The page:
When I started reading this article I thought, “This is about to be some ‘tragic mulatto’ b.s.” Much to my surprise, it isn’t really. I think Sarah played the part of the tragic mulatto very well, and got exactly what she wanted and deserved. I wonder if the congregation’s response would have been different if “Pinky” hadn’t been quite so pink, but maybe “Brownie” instead. Just a thought. I also like this piece of our history because once upon a time, in a former life in which I considered myself black, I was a nanny and I worked in Brooklyn Heights and I walked by that church every day and was very drawn to it. Part of me knew… And part of me was so clueless.
On This Day in History: June 1
Rev. Beecher’s Freedom Auction
by Vernon Parker
On June 1, 1856, Henry Ward Beecher, minister of Plymouth (Congregational) Church, and an ardent supporter of the antislavery cause, held a public “auction” of a young mulatto slave named Sarah to dramatize the evils of slavery.
The Brooklyn Daily Eagle reported that “she had been brought from a plantation near Staunton, Virginia.” When Sarah was called to the pulpit, she … “walked slowly, head bowed, and took a seat near the famous minister. She lifted her eyes, stared at the spellbound audience, and burst into sobs. Her plight tugged at the heart of the most stolid Congregationalist as Beecher’s inflamed rhetoric described her life. Daughter of a well-known white citizen, she had been put up for sale by her own father. The slave dealer involved contacted Beecher through a mutual friend and they struck a deal allowing Sarah to go north with the promise of either her return or the full manumission fee.”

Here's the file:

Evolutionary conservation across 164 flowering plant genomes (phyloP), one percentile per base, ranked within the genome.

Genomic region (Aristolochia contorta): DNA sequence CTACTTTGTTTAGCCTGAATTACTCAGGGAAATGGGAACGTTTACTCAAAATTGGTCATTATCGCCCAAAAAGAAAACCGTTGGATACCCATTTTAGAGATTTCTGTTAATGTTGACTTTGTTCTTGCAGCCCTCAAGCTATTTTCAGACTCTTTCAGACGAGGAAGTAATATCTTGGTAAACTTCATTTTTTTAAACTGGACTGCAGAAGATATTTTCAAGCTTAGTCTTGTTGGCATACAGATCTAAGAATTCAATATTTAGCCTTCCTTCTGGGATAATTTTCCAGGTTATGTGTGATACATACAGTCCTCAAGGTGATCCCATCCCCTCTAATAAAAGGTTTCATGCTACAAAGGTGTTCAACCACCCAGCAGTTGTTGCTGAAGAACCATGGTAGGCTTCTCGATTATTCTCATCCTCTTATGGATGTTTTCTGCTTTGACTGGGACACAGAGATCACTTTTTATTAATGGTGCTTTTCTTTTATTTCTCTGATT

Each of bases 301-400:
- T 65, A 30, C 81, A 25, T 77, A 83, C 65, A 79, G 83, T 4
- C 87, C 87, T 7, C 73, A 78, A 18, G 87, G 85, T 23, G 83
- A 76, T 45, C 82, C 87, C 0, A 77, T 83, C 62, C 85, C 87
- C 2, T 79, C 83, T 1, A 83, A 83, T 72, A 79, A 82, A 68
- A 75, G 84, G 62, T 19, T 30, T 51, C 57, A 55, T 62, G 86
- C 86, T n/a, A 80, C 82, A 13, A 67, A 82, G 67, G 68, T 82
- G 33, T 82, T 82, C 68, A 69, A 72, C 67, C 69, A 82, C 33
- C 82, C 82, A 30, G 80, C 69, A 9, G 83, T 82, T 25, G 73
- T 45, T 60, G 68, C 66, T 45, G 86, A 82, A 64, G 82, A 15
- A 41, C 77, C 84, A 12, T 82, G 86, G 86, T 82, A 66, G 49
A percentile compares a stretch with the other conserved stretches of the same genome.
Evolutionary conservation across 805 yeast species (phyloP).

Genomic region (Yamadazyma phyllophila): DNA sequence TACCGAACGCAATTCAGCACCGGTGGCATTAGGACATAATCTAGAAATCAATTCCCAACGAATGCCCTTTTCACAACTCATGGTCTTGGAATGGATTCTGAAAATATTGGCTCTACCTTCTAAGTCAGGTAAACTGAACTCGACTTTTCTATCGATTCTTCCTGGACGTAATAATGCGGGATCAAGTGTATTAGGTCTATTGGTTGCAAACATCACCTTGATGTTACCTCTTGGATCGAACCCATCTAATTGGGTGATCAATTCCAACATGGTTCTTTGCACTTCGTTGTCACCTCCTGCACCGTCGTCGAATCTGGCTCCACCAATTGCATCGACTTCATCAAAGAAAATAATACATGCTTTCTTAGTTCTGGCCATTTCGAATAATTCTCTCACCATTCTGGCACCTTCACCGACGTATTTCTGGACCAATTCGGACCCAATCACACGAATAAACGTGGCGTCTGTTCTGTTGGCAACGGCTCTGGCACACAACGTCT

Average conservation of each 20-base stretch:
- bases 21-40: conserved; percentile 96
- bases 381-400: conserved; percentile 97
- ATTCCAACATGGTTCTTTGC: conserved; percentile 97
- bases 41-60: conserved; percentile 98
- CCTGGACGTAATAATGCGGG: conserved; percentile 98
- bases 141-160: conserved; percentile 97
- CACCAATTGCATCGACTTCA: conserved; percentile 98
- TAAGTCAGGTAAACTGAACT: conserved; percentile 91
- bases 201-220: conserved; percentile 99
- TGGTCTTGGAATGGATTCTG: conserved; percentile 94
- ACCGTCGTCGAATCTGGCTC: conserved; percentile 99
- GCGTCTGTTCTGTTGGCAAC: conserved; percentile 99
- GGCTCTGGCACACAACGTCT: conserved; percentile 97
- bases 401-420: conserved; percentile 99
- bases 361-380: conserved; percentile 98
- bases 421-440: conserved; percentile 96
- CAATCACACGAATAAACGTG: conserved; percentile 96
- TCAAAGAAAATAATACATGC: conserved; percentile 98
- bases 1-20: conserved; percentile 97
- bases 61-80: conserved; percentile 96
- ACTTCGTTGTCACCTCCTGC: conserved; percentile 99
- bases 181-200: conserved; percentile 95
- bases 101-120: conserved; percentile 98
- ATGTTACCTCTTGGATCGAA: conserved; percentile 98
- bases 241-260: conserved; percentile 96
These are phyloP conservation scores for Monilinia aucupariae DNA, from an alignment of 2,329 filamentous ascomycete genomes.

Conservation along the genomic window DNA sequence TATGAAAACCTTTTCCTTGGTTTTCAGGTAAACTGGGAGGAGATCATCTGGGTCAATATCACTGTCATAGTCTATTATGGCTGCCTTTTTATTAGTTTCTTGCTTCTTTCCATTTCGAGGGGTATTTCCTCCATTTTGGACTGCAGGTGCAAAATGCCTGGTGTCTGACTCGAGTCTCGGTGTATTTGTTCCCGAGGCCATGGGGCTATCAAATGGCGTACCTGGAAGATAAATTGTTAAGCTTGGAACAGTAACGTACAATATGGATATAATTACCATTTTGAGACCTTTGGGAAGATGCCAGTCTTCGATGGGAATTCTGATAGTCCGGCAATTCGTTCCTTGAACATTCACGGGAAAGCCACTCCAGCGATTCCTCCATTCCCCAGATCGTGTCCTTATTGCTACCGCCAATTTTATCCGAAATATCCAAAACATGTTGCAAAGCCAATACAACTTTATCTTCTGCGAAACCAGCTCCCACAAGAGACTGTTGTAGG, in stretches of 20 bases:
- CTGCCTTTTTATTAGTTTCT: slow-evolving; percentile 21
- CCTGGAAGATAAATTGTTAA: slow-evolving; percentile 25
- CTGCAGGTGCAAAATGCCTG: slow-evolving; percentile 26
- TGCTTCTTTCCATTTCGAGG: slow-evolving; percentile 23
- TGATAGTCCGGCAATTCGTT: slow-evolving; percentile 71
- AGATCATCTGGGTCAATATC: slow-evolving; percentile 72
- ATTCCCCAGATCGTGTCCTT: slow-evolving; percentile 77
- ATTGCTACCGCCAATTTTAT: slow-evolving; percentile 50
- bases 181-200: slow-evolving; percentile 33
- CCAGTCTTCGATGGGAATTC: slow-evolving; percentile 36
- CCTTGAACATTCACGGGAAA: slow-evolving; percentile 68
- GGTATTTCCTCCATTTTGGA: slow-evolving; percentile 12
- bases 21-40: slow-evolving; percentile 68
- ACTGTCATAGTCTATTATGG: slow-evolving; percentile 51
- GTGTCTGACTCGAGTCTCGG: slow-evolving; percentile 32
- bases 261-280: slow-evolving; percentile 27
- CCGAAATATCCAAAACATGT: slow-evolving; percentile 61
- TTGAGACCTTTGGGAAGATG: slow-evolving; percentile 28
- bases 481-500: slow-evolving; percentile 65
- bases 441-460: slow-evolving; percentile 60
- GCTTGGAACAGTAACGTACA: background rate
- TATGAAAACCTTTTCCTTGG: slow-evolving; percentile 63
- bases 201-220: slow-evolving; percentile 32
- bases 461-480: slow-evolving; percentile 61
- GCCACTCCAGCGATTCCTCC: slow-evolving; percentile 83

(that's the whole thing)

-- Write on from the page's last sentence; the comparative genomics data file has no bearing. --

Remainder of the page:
The mock auction raised sufficient funds to purchase her freedom and buy her a modest home in Peekskill, New York.
The following is an excerpt from James H. Callender’s book Yesterdays on Brooklyn Heights: “As the anti-slavery agitation increased, Mr. Beecher thundered his invectives against the slave-owners of the South, and many of the leading men of his church were said to be directors of the famous ‘Underground Railroad’ by which fugitive slaves were passed along from the South across the border to Canada. It was at the close of one of his most powerful sermons that Mr. Beecher said he had a little matter he wished to present to the congregation. No one had any idea as to what he was going to say and the people waited in profound silence.
“He then suddenly burst forth, ‘Sarah, come up here!’ As the audience gazed, a little mulatto girl arose in the body of the church, ran up the pulpit steps and took Mr. Beecher’s hand. Turning to the assembled multitude, he said — ‘This little girl is a slave, and I have promised her owner $1,200, his price for her, or she will be returned to slavery. Pass the baskets.’ A scarcely stifled sob arose from the almost three thousand present. Bills of all denominations, jewelry, and watches and chains were flung in the overflowing baskets and when the total was counted, Mr. Beecher announced, amid thunders of applause, that Sarah was free, and enough remained to strike the shackles from the limbs of several others.”